Young Female Researcher Paving the Way in Transplantation Research

July 01, 2016 0 comments

Could stem cell therapy replace a patient’s dependence on pharmaceutical drugs following an organ transplant? It could be possible, thanks to the work of researchers all over the globe, including local Adelaide researcher, Ms Kisha Sivanathan.

Working with Professor Toby Coates, Kisha has recently submitted her PhD at the Centre for Clinical and Experimental Transplantation at the Royal Adelaide Hospital (RAH). Here, she has made some incredible progress in her investigation of this new stem cell therapy that may replace current treatments for patients undergoing transplantation rejection.

In recognition of her talent and hard work, Kisha was recently awarded the University of Adelaide’s Women’s Research Excellence Award for her outstanding achievements as a young researcher.

“This award supports my professional and personal development as a woman in the field of transplantation research,” Kisha said.

Explaining her research, Kisha said “current organ transplant patients are dependent on life-long administration of pharmaceutical immunosuppressive drugs. The problem is long term dependence on these non-specific drugs can result in life threatening conditions such as cancer.

“I’ve been investigating adult mesenchymal stem cells (MSC), which can be obtained from many tissues in the body, are therapeutic in nature and have the ability to cultivate quickly.

“MSC can migrate specifically to sites of graft rejection to facilitate tissue repair and prevent inflammatory response in rejection.”

Through this research, Kisha discovered an influential protein that combined with MSC therapy could be a more effective way of controlling rejection response that occur following a patient’s organ transplantation.

“My research focuses on this interaction of MSC with this potent protein that occurs naturally in the body during severe inflammation and in patients who are undergoing transplantation rejection.

“MSC treated with this protein grows faster than untreated MSC and are more effective at preventing and treating human immune inflammatory diseases – particularly in controlling rejection responses that occur following organ transplantation.”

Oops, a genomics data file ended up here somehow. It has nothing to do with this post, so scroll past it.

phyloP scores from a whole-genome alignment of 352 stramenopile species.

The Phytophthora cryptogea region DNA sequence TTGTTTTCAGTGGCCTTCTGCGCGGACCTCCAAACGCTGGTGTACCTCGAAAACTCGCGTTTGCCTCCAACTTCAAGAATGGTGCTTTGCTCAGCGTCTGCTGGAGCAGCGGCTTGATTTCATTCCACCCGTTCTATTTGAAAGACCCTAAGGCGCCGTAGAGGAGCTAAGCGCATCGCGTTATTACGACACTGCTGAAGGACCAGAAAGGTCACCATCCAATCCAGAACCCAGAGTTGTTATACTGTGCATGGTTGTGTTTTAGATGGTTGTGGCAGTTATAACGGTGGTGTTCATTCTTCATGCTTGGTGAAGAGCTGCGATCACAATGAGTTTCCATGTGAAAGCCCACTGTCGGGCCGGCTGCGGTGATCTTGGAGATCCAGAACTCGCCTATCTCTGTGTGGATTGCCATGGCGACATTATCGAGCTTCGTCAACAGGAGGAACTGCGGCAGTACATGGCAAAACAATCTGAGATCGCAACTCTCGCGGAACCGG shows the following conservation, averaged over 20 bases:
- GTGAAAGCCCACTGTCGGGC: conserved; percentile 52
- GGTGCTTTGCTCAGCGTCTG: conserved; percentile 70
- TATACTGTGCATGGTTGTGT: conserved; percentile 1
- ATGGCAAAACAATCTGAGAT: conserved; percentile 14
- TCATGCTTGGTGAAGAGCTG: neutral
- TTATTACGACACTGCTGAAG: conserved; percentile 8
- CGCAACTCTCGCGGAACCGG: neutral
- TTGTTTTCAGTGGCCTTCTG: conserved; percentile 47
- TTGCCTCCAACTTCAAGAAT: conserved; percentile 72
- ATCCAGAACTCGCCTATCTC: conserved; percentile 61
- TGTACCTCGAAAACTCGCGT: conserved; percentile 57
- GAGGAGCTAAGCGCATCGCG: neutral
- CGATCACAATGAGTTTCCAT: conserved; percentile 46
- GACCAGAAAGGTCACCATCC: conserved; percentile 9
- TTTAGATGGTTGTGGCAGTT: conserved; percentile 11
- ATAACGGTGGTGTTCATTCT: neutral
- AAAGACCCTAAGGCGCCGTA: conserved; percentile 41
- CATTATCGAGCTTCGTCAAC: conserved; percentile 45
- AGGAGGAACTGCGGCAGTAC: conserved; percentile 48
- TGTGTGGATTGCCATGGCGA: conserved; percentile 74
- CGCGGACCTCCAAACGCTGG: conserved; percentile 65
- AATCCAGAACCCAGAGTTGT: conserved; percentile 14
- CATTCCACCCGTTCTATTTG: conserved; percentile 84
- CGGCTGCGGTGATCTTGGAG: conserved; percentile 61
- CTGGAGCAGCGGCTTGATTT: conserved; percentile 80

Given her promising findings and with this prestigious award under her belt, Kisha is eager to follow her PhD findings through to clinical trials, hoping the future will hold a new treatment option for patients suffering from organ rejection.

“The development of this new stem cell therapy may help patients ‘accept’ transplants while repairing tissue damage. It may thereby reduce the detrimental side effects such as cancer.”

Thanks to her recent Women’s Research Award, Kisha was able to attend the American Transplant Congress and a meeting at the Harvard Medical Institute, in Boston.  She is now more determined than ever to one day achieve her ultimate research goal – a world without dependence on pharmaceutical drugs after a transplant.

“The holy grail of transplantation is to achieve tolerance, a term defined as the long-term acceptance and survival of a transplanted organ without ongoing use of pharmaceutical drugs,” she said.

“My career aspiration is to develop a new adult stem cell therapy to prevent, treat and promote tolerance in transplant patients, thereby reducing side effects of long-term drug administration.”

Grateful for the support of Professor Toby Coates and his research team, Kisha is eagerly leading the way for women working in the field of research in transplantation.

“I enjoy working with this team as we actively engage in recent research advances in the field of transplantation.

“I am very enthusiastic and driven to promote leadership, positive work attitudes and career advancements for women in the Cell Transplant and Regenerative Medicine Society, where I am actively involved as a Young Investigator Committee member.”


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